This is not a value-neutral argument. In a country in which those of us who are not white men are still subjected to quotidian discrimination and continue to suffer from the legacies of our oppression on which the country was founded, to tell that history in a way that encourages people of color to feel closer to it only makes it harder for us to see clearly the inequalities that shape our lives. As Jason Allen pointed out in his response to my review on this blog, such a move does, however, work beautifully with the color-blind ideology promoted by white liberals. This musical is guilty of many of the same flaws as the vast majority of stories about the founding era: it glosses over the racism and the sexism involved in the founding our country, as if these were design flaws, not deliberate features.

Christopher Jackson as George Washington and the ensemble of Hamilton. Photo credit: Joan Marcus.

Christopher Jackson as George Washington and the ensemble of Hamilton.  Image credit: Joan Marcus.

It is immensely positive to see actors of color star in a huge hit on Broadway, playing more than just what Okieriete Onaodowan, who plays James Madison in Hamilton, described in the book Hamilton: The Revolution, as “[yet] another show about a messed-up black kid.” But Onaodowan is one of three black actors in the show who plays a white, slave-owning current or future president. By cloaking white history in the talent, bodies, and labor of people of color, Hamilton obscures the white supremacist origins of our country. You could argue that the show deserves credit for taking these stories and subverting them through casting that these same white supremacists would find horrifying. However, I’d argue that we’re not yet in a place as a country for this subversion to ultimately be successful. We still look up to the founding fathers as great men who did great things–whose involvement with slavery was shameful, but ultimately forgivable. However subversive the artistic choices, the dominant narrative–one that lauds the founders as great men whose actions created an unequivocally great nation–remains untouched.

Many people seemed surprised that in the Slate interview I stated that despite all of these reservations about the narrative and its message, I still love this show. They shouldn’t be. All our faves are problematic, after all. I believe firmly that art and culture, like people, should not be labeled as “good” or “bad.” It’s more than just okay to like something that also transmits a culturally negative message–in our society, it’s pretty much unavoidable.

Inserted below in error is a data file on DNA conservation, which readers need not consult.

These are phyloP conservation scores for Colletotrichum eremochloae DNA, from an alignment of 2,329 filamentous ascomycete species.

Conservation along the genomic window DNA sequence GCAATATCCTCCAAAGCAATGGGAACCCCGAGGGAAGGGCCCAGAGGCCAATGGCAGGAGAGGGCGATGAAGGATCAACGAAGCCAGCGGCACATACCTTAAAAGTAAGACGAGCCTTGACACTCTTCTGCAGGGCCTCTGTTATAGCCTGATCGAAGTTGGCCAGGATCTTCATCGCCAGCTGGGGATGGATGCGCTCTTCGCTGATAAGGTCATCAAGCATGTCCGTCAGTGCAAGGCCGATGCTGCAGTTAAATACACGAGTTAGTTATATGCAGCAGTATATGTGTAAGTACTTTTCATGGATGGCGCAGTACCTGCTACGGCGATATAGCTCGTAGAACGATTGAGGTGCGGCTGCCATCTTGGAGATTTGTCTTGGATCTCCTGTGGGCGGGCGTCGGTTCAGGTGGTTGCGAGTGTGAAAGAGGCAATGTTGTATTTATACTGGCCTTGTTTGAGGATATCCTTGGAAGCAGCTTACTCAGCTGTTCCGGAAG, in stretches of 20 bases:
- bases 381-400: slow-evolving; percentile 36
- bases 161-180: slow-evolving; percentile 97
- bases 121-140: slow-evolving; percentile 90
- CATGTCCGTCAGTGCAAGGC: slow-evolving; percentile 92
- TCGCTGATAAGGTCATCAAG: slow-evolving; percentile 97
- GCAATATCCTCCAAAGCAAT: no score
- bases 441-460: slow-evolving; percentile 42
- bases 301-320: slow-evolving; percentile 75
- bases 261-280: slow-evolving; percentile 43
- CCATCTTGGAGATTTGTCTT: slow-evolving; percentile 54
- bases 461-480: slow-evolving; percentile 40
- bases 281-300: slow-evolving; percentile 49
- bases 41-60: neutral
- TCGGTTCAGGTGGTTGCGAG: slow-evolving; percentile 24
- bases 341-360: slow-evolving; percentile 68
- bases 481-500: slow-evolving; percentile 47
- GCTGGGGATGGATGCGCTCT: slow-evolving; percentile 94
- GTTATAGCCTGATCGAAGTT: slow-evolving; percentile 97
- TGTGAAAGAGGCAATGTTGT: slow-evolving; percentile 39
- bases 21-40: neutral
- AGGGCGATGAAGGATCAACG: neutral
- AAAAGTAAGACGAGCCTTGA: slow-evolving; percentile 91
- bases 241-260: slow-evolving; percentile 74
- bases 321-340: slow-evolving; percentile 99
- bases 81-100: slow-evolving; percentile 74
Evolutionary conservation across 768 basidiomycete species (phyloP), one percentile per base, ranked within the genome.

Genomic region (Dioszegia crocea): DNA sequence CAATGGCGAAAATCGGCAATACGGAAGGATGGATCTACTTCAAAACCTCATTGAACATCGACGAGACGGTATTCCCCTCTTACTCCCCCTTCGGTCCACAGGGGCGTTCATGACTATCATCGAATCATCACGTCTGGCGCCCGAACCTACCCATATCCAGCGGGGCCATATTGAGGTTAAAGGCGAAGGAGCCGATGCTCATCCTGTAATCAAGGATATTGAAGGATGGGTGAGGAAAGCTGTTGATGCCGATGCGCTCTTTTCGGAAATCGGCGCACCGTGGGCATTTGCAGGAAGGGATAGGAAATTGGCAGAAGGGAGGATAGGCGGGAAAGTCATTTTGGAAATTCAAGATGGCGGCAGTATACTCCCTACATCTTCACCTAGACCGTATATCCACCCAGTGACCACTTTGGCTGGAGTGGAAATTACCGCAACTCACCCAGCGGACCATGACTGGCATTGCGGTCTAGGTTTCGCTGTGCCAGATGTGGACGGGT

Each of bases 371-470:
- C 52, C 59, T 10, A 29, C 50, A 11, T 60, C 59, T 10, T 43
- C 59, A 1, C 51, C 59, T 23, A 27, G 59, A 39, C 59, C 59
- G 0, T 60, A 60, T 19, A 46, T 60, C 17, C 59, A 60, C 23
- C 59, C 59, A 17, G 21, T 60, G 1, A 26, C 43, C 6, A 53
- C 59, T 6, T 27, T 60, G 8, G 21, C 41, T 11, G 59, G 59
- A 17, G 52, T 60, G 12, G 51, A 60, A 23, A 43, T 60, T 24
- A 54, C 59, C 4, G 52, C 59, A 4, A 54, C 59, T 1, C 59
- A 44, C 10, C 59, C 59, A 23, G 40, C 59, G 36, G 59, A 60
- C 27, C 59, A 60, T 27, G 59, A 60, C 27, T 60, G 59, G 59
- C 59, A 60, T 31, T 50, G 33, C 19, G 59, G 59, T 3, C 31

I believe that there isn’t a single example of popular culture that doesn’t participate in, and perpetuate in some way, the oppressive systems that surround us. Popular culture is one part of how we establish, justify, and reinforce the norms that structure our society. The role of the public historian is to critique the unnoticed and often unintentional messages contained in popular stories about the past such as Hamilton, and to point out what these stories imply about what we aspire to be. Hamilton is a brilliant, witty, lyrical, musically complex hagiography of a group of white men who deliberately founded this country on principles of white supremacy, creating a legacy of anti-blackness that continues to plague us today. We should not overlook the implications of this fact, even as we hum its tunes.

~ Lyra D. Monteiro is an assistant professor of history and teaches in the graduate program in American studies at Rutgers University—Newark. She is currently working on a book called The Classical Legacy, about the role of concepts of “heritage” in the creation of the United States. She is currently a Create Change Fellow with the Laundromat Project in New York City.

Editor’s note: In “Race-Conscious Casting and the Erasure of the Black Past in Lin-Manuel Miranda’s Hamilton,” published in The Public Historian (38.1), Lyra Monteiro asks, “Is this the history that we most want black and brown youth to connect with–one in which black lives so clearly do not matter?” In this post, Monteiro responds to four posts published by History @ Work responding to her review.